Urban renewal bonds and new market tax credits
Urban renewal bonds and new market tax credits are both issued to improve low-income communities by generating economic activity and creating jobs in those areas. New market tax credits have a state and federal component to them, whereas urban renewal bonds are neither, said Brown.
Urban renewal bonds are revenue bonds that are used in slum or blighted areas that a local governing body or municipality designates appropriate for an urban renewal project and does not pledge the full faith and credit of the government. This means that the only revenue stream coming in will be from the facility, and if there is no revenue, the bonds won’t be paid, he said.
New market tax credits allocates a federal tax credit to private investors in hopes of attracting them to impoverished communities to make equity investments in Community Development Entities, known as CDEs. The goal is to increase jobs in the area and provide lower interest rates for the investors.
“This structure of finances, it’s not like this pie in the sky. These structures have been done in Jackson, Miss. They’ve been done in the Gulf Coast. They’ve been done in other cities — in Atlanta, Ga.,” Espy said. “This is not a secret. It’s just hard work.”
Key players in this project
• The P3 Group and the Hunt Companies, Inc. — a private real estate agency that focuses on real estate investments, military communities, public infrastructure, financial services, and asset services, according to their website — are the co-developers.
• Butler Snow Law Firm will be handling and structuring the new market tax credits in order to monetize them, said Brown, and they will serve as a bond counsel for the Quality of Life Commission. (Editor’s note: Tray Hairston, an attorney with Butler Snow, serves on the Board of Directors of Mississippi Today.)
• CORE Construction will be the at-risk construction manager, which means they would give the pricing in a guarantee that they would deliver the project for that price, said Brown. CORE provides building services, including commercial, municipal, K-12, municipal, and solar.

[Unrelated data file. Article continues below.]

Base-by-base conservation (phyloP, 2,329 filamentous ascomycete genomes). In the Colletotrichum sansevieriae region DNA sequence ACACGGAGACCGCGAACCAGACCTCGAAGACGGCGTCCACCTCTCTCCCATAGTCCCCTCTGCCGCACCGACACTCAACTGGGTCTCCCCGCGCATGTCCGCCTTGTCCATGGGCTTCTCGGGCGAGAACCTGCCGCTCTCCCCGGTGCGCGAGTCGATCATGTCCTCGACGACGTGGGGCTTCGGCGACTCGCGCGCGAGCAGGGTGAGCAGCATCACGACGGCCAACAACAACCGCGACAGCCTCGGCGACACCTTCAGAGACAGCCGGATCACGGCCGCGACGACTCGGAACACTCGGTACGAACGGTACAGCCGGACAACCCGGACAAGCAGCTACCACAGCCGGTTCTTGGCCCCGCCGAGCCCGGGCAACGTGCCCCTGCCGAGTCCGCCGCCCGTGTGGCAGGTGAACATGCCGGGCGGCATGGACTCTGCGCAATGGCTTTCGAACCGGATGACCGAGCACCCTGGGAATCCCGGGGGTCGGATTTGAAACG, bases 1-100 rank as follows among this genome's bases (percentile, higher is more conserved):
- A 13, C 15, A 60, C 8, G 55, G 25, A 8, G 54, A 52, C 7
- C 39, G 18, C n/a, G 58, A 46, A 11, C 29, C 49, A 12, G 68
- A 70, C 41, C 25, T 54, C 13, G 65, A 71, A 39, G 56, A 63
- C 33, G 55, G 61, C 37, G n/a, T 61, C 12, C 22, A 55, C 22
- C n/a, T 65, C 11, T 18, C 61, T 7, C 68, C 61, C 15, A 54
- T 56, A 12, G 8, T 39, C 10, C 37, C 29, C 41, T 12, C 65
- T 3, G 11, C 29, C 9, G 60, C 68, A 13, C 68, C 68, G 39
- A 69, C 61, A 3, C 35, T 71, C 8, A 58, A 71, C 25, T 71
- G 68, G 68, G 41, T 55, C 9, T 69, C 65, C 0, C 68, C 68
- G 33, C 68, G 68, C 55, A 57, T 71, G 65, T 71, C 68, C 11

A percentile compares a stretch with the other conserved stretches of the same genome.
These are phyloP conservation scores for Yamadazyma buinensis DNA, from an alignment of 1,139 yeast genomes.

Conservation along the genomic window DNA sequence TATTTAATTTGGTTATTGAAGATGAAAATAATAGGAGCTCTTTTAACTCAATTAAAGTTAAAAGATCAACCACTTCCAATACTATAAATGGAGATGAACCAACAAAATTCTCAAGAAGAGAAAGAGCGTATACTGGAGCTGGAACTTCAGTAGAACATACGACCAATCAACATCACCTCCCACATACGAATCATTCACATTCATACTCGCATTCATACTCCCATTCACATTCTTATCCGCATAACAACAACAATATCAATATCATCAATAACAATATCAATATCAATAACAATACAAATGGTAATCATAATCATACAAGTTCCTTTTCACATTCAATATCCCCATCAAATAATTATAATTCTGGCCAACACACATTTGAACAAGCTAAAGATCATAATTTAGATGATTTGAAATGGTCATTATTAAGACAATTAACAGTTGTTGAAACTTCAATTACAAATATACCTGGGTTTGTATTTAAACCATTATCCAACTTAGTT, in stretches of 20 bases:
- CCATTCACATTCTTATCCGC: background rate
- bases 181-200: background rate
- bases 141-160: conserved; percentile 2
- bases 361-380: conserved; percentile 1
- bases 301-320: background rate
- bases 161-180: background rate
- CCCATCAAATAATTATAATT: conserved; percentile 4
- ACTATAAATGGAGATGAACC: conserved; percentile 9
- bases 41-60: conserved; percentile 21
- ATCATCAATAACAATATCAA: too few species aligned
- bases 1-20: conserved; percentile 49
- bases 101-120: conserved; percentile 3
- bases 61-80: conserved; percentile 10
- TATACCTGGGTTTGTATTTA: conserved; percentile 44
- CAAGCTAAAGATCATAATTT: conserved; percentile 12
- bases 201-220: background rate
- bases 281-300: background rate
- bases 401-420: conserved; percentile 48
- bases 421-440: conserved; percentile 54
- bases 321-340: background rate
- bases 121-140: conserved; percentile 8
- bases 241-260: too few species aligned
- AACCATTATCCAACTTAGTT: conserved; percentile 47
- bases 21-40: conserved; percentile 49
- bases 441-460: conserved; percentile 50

• Atlanta-based Chasm Architecture will handle the design of the facilities for the project. They have completed projects ranging from aviation and academic to corporate and student housing. Brown noted that they operate under Chasm Companies P.C. in Mississippi.
• IMS Engineers, based in Jackson, will handle the civil engineering component of the project. Their expertise is in consulting, engineering, technical, and more, according to their website.
• Piper Jaffray has come on board as the managing bond underwriter. Piper Jaffray is an investment bank and asset-management firm. They provide financial and advisory services in sectors such as agriculture, business, energy, finances, and others.
All of these companies assist public and private clients. When commission member Gooden asked for contracts, Brown said each entity is either contracted under P3 Group or Hunt Companies.
“The other parties do not contract with city – only developers contract with city and we contract everybody else under us. So on the construction side – CORE, Chasm – they’re not working under contingency. They’re getting paid by the development team,” Brown said to the group of commissioners.
“The reason we did it that way is if Hunt has to provide a $50 million or $40 million dollar guarantee to the agency or the city, they have the capacity to do that and Core will provide payment and performance bond to insure that everyone working on the contract gets paid when construction starts,” he said.
Part III of this series is coming soon. Read Part I here.